Reminder No. 2 about fonts: Be cautious about fonts that you buy and download with web-only licenses. Are they high enough quality to stand up to printing on a sign or billboard? Do they even have a desktop license?
You can use a close alternate typeface between digital and print design. (Digital designers have been doing this forever with fonts used in print elements that don’t have an identical web version.)
Just don’t try to “sneak” this by a client. Always be upfront about it or when you might need to use a replacement typeface. Provide some alternatives and options if this situation pops up.
5. Don’t Compress Original Files
When it comes to digital, we are always trying to make files and elements as small and lightweight as possible. (Nothing beats a zippy website or app.)
Just don’t edit and compress your originals.
When it comes to print, you want the opposite in file size and quality. You want large, high-quality, high-pixel-count, images.
You need every pixel, for example, to see the shooting star in the image above in print.
If you permanently crop your headshot to a 300-pixel square, it’s going to be tiny on your business card or printed resume. Always make separate copies before cropping or compression for digital projects and maintain a file of all original images, video, and other design elements.
6. Mimic the Digital Design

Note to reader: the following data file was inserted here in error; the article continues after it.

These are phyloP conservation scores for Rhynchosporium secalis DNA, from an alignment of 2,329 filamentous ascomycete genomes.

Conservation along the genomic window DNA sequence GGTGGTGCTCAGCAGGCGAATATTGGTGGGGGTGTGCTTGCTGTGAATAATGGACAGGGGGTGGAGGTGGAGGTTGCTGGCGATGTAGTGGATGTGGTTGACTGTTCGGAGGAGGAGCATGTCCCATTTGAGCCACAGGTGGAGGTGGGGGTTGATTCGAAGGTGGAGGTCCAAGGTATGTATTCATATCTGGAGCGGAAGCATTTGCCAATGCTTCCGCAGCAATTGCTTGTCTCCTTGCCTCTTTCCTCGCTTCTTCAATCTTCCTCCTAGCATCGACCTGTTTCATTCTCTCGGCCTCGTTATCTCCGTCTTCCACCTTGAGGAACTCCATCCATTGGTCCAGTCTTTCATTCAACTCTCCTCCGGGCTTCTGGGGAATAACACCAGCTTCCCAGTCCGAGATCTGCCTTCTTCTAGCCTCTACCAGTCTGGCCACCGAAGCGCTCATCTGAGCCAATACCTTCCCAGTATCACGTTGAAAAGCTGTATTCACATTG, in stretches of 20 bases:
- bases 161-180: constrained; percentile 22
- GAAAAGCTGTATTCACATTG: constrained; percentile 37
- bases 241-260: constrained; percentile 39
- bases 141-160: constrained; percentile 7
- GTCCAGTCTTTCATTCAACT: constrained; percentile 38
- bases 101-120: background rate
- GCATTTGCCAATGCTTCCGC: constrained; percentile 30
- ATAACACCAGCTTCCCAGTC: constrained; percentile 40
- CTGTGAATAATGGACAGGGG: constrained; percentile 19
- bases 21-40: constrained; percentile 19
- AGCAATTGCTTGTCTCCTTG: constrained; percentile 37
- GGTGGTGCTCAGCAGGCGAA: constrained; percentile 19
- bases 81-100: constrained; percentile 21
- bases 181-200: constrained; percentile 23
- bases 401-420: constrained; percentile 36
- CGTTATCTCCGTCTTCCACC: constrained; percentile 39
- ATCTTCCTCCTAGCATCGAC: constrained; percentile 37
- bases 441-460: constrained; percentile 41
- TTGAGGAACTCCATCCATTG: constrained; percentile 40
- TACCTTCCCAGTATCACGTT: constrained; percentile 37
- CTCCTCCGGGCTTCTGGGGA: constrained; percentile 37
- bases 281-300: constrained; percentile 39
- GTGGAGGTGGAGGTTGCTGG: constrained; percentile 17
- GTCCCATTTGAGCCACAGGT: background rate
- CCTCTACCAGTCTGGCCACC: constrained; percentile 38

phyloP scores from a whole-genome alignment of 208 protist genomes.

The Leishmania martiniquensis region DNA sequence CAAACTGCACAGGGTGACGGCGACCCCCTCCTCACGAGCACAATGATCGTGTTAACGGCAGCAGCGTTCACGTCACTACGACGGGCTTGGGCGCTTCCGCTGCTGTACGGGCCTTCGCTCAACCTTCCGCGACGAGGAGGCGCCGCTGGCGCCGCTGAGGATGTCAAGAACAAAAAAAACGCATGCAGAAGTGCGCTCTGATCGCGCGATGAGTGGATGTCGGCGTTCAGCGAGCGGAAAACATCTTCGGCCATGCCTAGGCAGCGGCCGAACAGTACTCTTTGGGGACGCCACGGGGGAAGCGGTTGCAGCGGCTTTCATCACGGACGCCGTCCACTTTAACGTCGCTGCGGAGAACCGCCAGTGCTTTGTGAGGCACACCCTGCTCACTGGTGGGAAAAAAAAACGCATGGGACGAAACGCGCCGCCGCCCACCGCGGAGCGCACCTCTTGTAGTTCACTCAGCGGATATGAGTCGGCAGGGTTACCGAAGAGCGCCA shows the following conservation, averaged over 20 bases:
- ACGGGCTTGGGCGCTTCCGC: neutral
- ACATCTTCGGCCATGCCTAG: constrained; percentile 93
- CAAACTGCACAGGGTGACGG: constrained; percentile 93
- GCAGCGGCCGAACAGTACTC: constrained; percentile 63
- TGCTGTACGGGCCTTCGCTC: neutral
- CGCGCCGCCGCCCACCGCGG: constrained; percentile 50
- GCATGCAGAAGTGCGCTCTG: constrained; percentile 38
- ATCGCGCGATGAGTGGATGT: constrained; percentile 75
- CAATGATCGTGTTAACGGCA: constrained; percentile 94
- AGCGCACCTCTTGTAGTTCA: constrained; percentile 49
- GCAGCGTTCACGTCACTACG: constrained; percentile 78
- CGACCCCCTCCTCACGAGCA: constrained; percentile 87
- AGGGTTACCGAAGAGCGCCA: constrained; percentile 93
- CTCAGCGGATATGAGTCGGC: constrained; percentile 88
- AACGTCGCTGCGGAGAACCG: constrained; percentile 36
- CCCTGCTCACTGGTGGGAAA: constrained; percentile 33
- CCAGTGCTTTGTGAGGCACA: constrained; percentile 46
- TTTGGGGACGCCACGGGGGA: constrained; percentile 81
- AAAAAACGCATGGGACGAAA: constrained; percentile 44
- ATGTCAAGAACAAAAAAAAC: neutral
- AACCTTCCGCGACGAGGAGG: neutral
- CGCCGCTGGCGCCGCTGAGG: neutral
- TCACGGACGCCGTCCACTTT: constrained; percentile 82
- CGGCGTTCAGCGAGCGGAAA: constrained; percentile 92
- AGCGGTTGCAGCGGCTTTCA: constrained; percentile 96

If there are light and dark mode color palettes digitally, the light mode is often the preferred choice for better printing.
If a client is asking you for printed design and you did the digital elements first, chances are they loved the look and feel of that work.
Mimic the design elements and style for the printed elements. You don’t need to reinvent the wheel and come up with an entirely new aesthetic – unless the client asked for it.
A couple of pointers for more successful printing:
- If there are light and dark mode color palettes digitally, the light mode is often the preferred choice for better printing. This is especially true in smaller sizes or with lower paper quality.
- Consider space. The nice thing about a digital canvas is that you don’t have the same space restrictions as print. You will have to pick and choose elements and information to maintain ease of readability on printed materials.
- Familiarize yourself with the printed medium you’ll be working with. Designing for a brochure is different than a t-shirt or packaging due to shape, size, color, inking, and the material on which everything is printed. When in doubt, ask the printer for help. (It can save you from making an expensive mistake.)
7. Get a Physical Proof
The biggest challenge for digital designers converting something to print is knowing what it will actually look like.
Visualizing the size or scale of something from the screen to real-life can be a little worrisome. Ensuring that elements have the right quality and color is vital.
Don’t skip on asking for a physical proof. Yes, some printers charge for this (generally a nominal amount).
But here’s what you get: Peace of mind and the knowledge that before you spend real money on a print run, the final result will look like what you expect. It’s the perfect insurance policy.
Turning a digital design or elements from a digital project into print is an important skill, and offering that can provide extra value to your clients.
Most of the legwork includes best practices to implement before you start the design process. (Hopefully, you are doing many of these things already.)